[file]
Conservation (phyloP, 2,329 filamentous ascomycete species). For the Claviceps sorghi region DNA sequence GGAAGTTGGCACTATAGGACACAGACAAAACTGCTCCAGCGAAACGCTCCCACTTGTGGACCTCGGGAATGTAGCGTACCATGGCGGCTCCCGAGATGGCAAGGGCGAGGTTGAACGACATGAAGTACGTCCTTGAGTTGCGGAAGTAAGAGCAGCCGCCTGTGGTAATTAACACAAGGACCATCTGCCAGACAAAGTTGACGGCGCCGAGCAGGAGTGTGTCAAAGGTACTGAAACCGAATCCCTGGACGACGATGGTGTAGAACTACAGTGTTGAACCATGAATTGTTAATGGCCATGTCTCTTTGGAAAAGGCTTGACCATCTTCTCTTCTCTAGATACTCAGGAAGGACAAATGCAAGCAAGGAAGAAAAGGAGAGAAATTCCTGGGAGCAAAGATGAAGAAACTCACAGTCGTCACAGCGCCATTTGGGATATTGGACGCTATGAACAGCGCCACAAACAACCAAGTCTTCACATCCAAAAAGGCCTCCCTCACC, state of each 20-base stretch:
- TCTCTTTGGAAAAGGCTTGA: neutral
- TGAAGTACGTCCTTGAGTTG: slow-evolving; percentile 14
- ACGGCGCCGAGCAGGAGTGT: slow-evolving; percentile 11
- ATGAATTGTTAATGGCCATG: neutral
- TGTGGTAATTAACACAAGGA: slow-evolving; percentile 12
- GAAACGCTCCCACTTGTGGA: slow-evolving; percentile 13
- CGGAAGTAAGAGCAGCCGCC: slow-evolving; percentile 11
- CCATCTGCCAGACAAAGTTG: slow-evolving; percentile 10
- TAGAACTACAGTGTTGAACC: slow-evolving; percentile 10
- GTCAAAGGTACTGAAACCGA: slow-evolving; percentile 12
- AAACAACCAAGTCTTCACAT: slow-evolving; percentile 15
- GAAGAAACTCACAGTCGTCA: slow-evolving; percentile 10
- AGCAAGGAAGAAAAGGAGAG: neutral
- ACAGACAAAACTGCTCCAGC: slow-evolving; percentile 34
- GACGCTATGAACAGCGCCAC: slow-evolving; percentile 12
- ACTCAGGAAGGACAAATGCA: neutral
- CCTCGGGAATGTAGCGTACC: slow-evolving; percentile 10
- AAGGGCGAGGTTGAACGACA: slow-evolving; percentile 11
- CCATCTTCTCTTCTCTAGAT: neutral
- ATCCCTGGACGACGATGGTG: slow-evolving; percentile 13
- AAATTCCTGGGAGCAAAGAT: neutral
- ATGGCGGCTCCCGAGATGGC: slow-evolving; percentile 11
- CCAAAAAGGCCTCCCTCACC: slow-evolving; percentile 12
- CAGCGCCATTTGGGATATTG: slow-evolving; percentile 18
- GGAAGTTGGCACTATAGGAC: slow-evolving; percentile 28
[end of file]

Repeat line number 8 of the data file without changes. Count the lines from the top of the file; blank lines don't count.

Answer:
- CGGAAGTAAGAGCAGCCGCC: slow-evolving; percentile 11